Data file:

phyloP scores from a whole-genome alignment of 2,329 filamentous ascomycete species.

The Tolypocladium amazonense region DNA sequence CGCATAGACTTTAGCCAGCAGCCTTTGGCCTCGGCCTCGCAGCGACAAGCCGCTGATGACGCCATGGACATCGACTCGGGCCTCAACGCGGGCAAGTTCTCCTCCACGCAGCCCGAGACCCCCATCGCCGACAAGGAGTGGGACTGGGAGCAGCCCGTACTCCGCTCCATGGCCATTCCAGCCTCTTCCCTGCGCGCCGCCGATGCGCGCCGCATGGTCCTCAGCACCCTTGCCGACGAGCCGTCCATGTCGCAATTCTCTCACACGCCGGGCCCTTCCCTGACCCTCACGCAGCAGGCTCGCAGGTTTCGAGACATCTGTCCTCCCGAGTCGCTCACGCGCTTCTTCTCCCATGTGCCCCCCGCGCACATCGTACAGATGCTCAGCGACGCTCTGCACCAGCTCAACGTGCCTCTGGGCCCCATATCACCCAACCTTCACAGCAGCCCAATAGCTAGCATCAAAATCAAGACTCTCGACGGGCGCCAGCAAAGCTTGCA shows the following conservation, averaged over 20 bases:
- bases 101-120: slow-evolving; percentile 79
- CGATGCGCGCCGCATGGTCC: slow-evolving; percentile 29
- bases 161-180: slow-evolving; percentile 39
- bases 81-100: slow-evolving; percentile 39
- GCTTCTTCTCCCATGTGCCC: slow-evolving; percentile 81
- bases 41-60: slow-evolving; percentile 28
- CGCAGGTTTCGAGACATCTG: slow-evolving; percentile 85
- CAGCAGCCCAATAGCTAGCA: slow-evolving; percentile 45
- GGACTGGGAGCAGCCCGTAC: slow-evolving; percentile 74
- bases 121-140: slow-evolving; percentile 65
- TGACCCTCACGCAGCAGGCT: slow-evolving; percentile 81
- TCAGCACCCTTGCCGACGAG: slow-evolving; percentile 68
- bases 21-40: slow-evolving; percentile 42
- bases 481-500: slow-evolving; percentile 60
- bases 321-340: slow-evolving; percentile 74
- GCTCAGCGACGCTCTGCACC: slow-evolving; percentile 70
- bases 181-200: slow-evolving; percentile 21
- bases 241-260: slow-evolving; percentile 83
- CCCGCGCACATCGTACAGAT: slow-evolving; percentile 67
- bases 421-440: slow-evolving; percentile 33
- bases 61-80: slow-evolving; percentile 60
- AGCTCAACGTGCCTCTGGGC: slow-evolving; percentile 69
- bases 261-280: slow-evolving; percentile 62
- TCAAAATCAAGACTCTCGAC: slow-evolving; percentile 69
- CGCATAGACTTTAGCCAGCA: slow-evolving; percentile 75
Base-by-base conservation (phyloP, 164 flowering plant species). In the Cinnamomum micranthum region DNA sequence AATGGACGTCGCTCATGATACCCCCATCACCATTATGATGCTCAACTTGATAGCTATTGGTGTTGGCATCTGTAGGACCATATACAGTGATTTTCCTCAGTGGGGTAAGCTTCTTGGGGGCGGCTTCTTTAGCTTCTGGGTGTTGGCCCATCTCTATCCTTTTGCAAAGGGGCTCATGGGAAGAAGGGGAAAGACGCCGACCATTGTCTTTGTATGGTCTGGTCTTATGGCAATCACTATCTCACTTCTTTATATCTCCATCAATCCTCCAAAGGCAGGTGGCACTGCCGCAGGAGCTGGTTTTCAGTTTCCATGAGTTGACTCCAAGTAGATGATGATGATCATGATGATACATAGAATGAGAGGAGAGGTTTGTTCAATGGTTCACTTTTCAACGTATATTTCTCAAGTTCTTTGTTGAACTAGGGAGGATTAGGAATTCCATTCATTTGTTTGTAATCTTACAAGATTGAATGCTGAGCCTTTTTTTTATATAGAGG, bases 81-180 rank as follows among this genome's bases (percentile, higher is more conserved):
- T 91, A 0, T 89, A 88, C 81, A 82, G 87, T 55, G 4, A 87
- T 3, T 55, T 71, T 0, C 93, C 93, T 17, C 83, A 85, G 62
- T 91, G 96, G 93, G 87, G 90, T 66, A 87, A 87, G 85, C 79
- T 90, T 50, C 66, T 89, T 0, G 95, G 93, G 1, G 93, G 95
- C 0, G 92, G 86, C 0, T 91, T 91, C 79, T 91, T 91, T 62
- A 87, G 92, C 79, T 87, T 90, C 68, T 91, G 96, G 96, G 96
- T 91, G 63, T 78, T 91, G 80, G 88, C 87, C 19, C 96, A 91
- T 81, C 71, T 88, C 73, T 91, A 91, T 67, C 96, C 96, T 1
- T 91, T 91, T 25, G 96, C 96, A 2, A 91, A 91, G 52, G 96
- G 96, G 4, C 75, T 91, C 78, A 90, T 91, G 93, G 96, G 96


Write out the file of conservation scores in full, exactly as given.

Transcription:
phyloP scores from a whole-genome alignment of 2,329 filamentous ascomycete species.

The Tolypocladium amazonense region DNA sequence CGCATAGACTTTAGCCAGCAGCCTTTGGCCTCGGCCTCGCAGCGACAAGCCGCTGATGACGCCATGGACATCGACTCGGGCCTCAACGCGGGCAAGTTCTCCTCCACGCAGCCCGAGACCCCCATCGCCGACAAGGAGTGGGACTGGGAGCAGCCCGTACTCCGCTCCATGGCCATTCCAGCCTCTTCCCTGCGCGCCGCCGATGCGCGCCGCATGGTCCTCAGCACCCTTGCCGACGAGCCGTCCATGTCGCAATTCTCTCACACGCCGGGCCCTTCCCTGACCCTCACGCAGCAGGCTCGCAGGTTTCGAGACATCTGTCCTCCCGAGTCGCTCACGCGCTTCTTCTCCCATGTGCCCCCCGCGCACATCGTACAGATGCTCAGCGACGCTCTGCACCAGCTCAACGTGCCTCTGGGCCCCATATCACCCAACCTTCACAGCAGCCCAATAGCTAGCATCAAAATCAAGACTCTCGACGGGCGCCAGCAAAGCTTGCA shows the following conservation, averaged over 20 bases:
- bases 101-120: slow-evolving; percentile 79
- CGATGCGCGCCGCATGGTCC: slow-evolving; percentile 29
- bases 161-180: slow-evolving; percentile 39
- bases 81-100: slow-evolving; percentile 39
- GCTTCTTCTCCCATGTGCCC: slow-evolving; percentile 81
- bases 41-60: slow-evolving; percentile 28
- CGCAGGTTTCGAGACATCTG: slow-evolving; percentile 85
- CAGCAGCCCAATAGCTAGCA: slow-evolving; percentile 45
- GGACTGGGAGCAGCCCGTAC: slow-evolving; percentile 74
- bases 121-140: slow-evolving; percentile 65
- TGACCCTCACGCAGCAGGCT: slow-evolving; percentile 81
- TCAGCACCCTTGCCGACGAG: slow-evolving; percentile 68
- bases 21-40: slow-evolving; percentile 42
- bases 481-500: slow-evolving; percentile 60
- bases 321-340: slow-evolving; percentile 74
- GCTCAGCGACGCTCTGCACC: slow-evolving; percentile 70
- bases 181-200: slow-evolving; percentile 21
- bases 241-260: slow-evolving; percentile 83
- CCCGCGCACATCGTACAGAT: slow-evolving; percentile 67
- bases 421-440: slow-evolving; percentile 33
- bases 61-80: slow-evolving; percentile 60
- AGCTCAACGTGCCTCTGGGC: slow-evolving; percentile 69
- bases 261-280: slow-evolving; percentile 62
- TCAAAATCAAGACTCTCGAC: slow-evolving; percentile 69
- CGCATAGACTTTAGCCAGCA: slow-evolving; percentile 75
Base-by-base conservation (phyloP, 164 flowering plant species). In the Cinnamomum micranthum region DNA sequence AATGGACGTCGCTCATGATACCCCCATCACCATTATGATGCTCAACTTGATAGCTATTGGTGTTGGCATCTGTAGGACCATATACAGTGATTTTCCTCAGTGGGGTAAGCTTCTTGGGGGCGGCTTCTTTAGCTTCTGGGTGTTGGCCCATCTCTATCCTTTTGCAAAGGGGCTCATGGGAAGAAGGGGAAAGACGCCGACCATTGTCTTTGTATGGTCTGGTCTTATGGCAATCACTATCTCACTTCTTTATATCTCCATCAATCCTCCAAAGGCAGGTGGCACTGCCGCAGGAGCTGGTTTTCAGTTTCCATGAGTTGACTCCAAGTAGATGATGATGATCATGATGATACATAGAATGAGAGGAGAGGTTTGTTCAATGGTTCACTTTTCAACGTATATTTCTCAAGTTCTTTGTTGAACTAGGGAGGATTAGGAATTCCATTCATTTGTTTGTAATCTTACAAGATTGAATGCTGAGCCTTTTTTTTATATAGAGG, bases 81-180 rank as follows among this genome's bases (percentile, higher is more conserved):
- T 91, A 0, T 89, A 88, C 81, A 82, G 87, T 55, G 4, A 87
- T 3, T 55, T 71, T 0, C 93, C 93, T 17, C 83, A 85, G 62
- T 91, G 96, G 93, G 87, G 90, T 66, A 87, A 87, G 85, C 79
- T 90, T 50, C 66, T 89, T 0, G 95, G 93, G 1, G 93, G 95
- C 0, G 92, G 86, C 0, T 91, T 91, C 79, T 91, T 91, T 62
- A 87, G 92, C 79, T 87, T 90, C 68, T 91, G 96, G 96, G 96
- T 91, G 63, T 78, T 91, G 80, G 88, C 87, C 19, C 96, A 91
- T 81, C 71, T 88, C 73, T 91, A 91, T 67, C 96, C 96, T 1
- T 91, T 91, T 25, G 96, C 96, A 2, A 91, A 91, G 52, G 96
- G 96, G 4, C 75, T 91, C 78, A 90, T 91, G 93, G 96, G 96